When Ohio became a state, it was deemed a “Free State” … or, a state where slavery was illegal. This fact caused a number of blacks, including former or escaped slaves, to move into the state. One community that seemed to welcome them was Chillicothe and soon it became an important stop on The Underground Railroad.

1795 – Cleaveland aka Cleveland

Today, Cleveland might be the largest city on Lake Erie, but once upon a time there wasn’t anything there. The Connecticut Land Company was the one tasked with surveying that part of the newly acquired land. This survey was led by one of the company’s principal investors: Moses Cleaveland. While Cleaveland was busy planning the settlement, its first resident was actually one Lorenzo Carter, who built himself a cabin on the banks of the Cuyahoga River. The settlement was incorporated as a village on December 23, 1814.

Cleaveland’s position on Lake Erie did give it a few advantages for the budding nation. It quickly became an important supply shop, especially during The Battle of Lake Erie during the War of 1812. It also proved to be a vital stop while the nation expanded through Indiana, Illinois, and Michigan. (Traveling from Lake Erie to the Atlantic Ocean wasn’t as easy as following the waters down the St. Lawrence River, as anyone who has seen a picture of Niagra Falls could attest.) Later, when canals were built crossing the state of Ohio from Lake Erie to The Ohio River, this opened Cleveland to even further importance.

Rumor has it that Cleaveland officially changed its name to Cleveland because the government at the time was trying to save some money, as if printing one less letter (an “a”) on official plates and correspondances was going to save them a ton of money. That’s a good story (legend) but the truth is that even many of the men in Moses Cleaveland’s company spelled the name without the “a”. Therefore, even in the early days, people were spelling the name of the town both ways. Eventually, the “a” got dropped for good and has been officially “Cleveland” ever since.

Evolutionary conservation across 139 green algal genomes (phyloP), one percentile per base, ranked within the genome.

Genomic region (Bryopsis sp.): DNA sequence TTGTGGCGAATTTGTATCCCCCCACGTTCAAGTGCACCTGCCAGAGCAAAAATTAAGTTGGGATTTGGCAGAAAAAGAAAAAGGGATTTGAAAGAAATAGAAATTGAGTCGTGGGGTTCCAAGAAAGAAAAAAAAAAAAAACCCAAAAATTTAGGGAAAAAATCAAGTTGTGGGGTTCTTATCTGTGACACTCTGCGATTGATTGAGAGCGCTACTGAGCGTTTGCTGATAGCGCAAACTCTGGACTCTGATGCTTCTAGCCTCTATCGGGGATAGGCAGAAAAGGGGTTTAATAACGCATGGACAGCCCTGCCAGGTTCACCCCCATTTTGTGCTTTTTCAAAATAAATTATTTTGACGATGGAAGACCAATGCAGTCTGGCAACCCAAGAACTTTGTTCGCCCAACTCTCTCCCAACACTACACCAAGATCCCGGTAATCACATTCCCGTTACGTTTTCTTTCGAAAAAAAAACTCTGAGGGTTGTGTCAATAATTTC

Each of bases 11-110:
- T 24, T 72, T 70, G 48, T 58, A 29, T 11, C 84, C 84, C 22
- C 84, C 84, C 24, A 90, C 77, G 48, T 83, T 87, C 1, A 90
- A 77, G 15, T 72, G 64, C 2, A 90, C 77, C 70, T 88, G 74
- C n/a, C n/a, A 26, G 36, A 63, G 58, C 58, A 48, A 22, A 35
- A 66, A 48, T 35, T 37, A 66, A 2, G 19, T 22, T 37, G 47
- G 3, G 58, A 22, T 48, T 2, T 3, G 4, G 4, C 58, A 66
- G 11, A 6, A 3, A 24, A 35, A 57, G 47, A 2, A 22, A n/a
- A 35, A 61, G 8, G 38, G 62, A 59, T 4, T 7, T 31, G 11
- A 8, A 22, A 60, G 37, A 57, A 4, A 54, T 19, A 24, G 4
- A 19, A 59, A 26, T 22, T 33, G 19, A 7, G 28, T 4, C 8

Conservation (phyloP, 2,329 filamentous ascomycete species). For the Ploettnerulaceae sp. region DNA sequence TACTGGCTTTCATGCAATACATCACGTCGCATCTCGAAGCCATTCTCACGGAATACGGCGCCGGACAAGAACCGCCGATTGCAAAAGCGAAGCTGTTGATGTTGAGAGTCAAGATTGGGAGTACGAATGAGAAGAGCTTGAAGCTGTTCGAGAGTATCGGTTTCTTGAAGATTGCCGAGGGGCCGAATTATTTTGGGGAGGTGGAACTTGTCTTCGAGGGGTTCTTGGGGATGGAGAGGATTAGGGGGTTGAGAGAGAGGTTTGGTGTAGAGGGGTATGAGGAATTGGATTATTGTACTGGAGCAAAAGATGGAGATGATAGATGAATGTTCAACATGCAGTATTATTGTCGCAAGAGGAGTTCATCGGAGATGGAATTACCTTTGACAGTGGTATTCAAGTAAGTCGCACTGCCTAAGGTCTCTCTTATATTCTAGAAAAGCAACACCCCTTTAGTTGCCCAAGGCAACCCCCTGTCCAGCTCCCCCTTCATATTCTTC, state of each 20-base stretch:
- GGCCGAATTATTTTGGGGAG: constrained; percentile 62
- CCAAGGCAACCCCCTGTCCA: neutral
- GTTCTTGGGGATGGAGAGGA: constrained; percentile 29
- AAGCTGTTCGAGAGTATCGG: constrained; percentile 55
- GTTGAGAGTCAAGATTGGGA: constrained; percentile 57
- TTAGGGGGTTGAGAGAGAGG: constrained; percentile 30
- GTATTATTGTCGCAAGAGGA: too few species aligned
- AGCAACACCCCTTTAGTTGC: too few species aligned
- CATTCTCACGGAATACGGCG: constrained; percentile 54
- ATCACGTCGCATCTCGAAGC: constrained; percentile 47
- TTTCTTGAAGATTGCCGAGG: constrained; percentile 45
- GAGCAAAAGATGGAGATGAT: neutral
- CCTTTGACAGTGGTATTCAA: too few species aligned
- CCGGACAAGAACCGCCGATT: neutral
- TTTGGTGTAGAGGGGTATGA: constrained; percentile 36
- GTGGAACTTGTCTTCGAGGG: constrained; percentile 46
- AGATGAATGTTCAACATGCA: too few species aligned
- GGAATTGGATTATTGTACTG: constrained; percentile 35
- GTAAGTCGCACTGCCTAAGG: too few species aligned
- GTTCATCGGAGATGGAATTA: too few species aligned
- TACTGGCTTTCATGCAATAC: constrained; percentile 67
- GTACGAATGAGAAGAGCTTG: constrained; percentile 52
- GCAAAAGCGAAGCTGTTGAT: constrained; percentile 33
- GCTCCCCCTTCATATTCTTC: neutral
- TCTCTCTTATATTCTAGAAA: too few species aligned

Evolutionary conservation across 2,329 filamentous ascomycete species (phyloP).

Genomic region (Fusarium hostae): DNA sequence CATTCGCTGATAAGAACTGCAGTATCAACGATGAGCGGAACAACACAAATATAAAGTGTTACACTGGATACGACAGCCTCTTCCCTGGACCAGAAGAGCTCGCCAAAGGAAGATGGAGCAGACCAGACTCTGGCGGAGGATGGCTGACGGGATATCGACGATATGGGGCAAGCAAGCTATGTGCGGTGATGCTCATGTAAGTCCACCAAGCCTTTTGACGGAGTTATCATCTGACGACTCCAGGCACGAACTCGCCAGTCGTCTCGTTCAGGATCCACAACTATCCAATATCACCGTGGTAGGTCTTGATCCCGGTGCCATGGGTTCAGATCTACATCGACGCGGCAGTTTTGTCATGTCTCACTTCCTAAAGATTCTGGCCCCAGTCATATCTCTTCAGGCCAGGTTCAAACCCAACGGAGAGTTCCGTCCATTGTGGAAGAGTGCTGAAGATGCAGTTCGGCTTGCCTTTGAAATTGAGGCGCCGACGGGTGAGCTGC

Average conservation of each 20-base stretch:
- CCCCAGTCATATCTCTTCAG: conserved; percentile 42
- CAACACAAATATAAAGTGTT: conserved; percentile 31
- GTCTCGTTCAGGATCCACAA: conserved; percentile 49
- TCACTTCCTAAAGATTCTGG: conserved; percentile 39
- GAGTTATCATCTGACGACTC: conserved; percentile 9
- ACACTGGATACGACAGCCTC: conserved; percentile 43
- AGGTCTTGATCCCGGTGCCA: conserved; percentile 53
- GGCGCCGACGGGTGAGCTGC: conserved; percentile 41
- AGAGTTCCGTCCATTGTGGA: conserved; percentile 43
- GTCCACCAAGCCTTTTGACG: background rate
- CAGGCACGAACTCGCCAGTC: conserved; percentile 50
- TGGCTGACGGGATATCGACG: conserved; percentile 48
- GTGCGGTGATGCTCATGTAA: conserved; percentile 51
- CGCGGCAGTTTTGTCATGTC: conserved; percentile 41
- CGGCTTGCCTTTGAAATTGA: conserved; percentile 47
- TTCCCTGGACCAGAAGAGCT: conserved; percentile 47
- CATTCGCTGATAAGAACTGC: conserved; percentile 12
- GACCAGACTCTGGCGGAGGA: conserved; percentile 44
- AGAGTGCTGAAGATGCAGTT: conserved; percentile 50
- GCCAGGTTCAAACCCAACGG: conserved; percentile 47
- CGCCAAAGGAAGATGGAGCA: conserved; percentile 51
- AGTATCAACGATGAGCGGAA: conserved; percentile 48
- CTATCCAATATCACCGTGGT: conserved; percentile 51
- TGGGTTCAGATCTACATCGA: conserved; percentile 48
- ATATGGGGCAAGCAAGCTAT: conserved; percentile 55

1796 – Dayton

The portion of the state that would eventually include the city of Dayton was first surveyed and plotted by Israel Ludlow who had recently finished doing the same in the Cincinnati area. The town would be named for Jonathan Dayton, founding father (and the youngest person to have signed The Declaration of Independence. 

The first year was one of rapid growth. The city finished the year with 40 cabins having been built for housing. Unfortunately, The War of 1812 put a damper on Dayton’s growth. But, after the war, growth continued and the city began to prosper. Soon, Dayton would be among the fastest growing and richest cities in the state of Ohio.

Dayton’s success stemmed from both agriculture and industry. It would be here that many early advances in industry were made. For example, The National Cash Register Company, founded in 1884, would help revolutionize the retail industry. Perhaps the most famous of all, Dayton would go on to be called The Birthplace of Aviation, being the home of Orville and Wilbur Wright.